A family lineage chart. Dian Fossey's greatest fear throughout the book was that the Mountain Gorilla would go extinct the same century that the species was discovered. "When you realize the value of all life, you dwell less on what is past and concentrate more on the preservation of the future." She was buried in Karisoke, in her Gorilla graveyard, next to Digit and many other poached gorillas. Fighting Back. Rwanda's government assists in fighting against poaching. "Rangers" who are sometimes ex-poachers themselves are paid to dismantle snares and save trapped animals. Dian Fossey not only got close to the Mountain Gorillas, but was eventually accepted as a part of some troops. There she learned how similar Human and Gorilla behavior are. My favorite being her discovery that almost all gorillas are extremely ticklish. Mountain Gorillas; Gorilla beringei beringei Dian was approached by the man selling Coco (who was captured first) to try and rehabilitate her from the terrible conditions the poachers had kept her in. This was merely because the zoo refused to buy the infant if she were sick. Pucker was soon brought to Fossey as well by the same man. Both infants had been restrained with wire, which had cut into both of their arms and legs causing severe infections. About 86% of their diet is made up of leaves, shoots, and stems, 7% is made up of roots, 3% is made up of flowers, 2% is fruit, and 2% ants, snails, and grubs. Diet See pg. 1. Ch. 9-11. Ch. 5. Fossey met Louis and Mary Leakey on her first trip to Africa, all sharing an interest in the Mountain Gorillas. After accidentally falling into an excavation cite and breaking her ankle, the Leakeys urged Fossey to not make the trek up the volcanic mountain. However she could not be deterred. She wrote that "Two weeks after leaving the Leakey's and aided by a walking stick carved by a sympathetic African encountered along the road, I, the hired driver, and a dozen porters carrying the basics of camping gear and food began the arduous five-hour climb to the remote Kabara meadow." Three years later, Dr. Leakey sends Dian a letter asking her to become the "Gorilla Girl" for his long term field study. Pg. 4. http://i4.mirror.co.uk/incoming/article173906.ece/ALTERNATES/s615/m-image-2-566956152.jpg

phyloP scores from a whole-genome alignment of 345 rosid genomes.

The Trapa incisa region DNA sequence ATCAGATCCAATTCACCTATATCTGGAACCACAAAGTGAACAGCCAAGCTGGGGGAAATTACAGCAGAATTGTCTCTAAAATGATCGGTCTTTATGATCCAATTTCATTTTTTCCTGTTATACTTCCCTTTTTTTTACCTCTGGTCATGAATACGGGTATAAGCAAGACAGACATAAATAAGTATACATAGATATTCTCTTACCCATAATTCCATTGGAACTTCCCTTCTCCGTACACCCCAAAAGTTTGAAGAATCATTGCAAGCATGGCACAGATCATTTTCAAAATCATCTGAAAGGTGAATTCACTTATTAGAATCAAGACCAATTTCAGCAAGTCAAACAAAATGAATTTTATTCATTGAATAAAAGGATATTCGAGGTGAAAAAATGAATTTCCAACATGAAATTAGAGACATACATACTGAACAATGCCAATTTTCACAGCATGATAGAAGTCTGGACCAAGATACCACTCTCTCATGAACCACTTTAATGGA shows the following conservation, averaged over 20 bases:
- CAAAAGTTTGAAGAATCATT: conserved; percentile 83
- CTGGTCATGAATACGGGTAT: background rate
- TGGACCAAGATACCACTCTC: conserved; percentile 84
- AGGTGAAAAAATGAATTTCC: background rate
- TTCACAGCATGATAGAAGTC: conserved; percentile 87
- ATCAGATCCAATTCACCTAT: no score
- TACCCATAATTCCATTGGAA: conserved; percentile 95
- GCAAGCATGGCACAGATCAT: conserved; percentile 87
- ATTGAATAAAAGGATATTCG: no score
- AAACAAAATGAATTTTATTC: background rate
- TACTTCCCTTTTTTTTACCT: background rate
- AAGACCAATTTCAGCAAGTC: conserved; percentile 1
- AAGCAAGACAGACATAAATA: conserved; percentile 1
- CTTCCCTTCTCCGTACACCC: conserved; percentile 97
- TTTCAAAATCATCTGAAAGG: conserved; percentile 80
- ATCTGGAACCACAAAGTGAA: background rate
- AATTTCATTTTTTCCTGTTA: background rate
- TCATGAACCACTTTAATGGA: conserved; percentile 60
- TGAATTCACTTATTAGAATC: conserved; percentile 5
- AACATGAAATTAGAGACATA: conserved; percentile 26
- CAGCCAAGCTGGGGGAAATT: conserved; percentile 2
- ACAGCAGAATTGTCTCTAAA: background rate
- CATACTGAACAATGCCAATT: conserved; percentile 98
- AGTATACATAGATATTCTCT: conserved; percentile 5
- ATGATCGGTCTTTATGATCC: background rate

http://www.guardian.co.uk/environment/2012/nov/13/mountain-gorilla-population-rises References: Digit Dian's most studied, trusting and favorite gorilla. He lived to become a Silver Back of Group 4 and father Mwelu (Meaning "A touch of brightness and light.") with his only mate Simba. However not long enough to meet Mwelu. Digit was killed by poachers a New Years Eva 1977. He died protecting Group 4. Mechling's Points Socially: Fossey points out often that society does not understand or relate to the plight of the Mountain Gorillas as they have never come into contact with them. However, she is adamantly against tourism of areas like the Virunga National Park. She believes that human tourism will decimate the population through the spread of human illnesses.
Environmentally: Fossey fears throughout the book that the Mountain Gorillas will disappear in the same century that they were discovered. The environmental theme throughout the book was that humans were like a wild fire, and that it was unnecessary for so many species to suffer for the expansion of the neighboring human population.
Efficiently: Dian Fossey is divided in the category of efficiency, she lived for 13 years on the bare minimum of necessities in the volcanic rainforests, however she developed attachments to the gorillas which made her objectivity to the study difficult at times.
Economically: A well funded field study, funded by the Leakeys.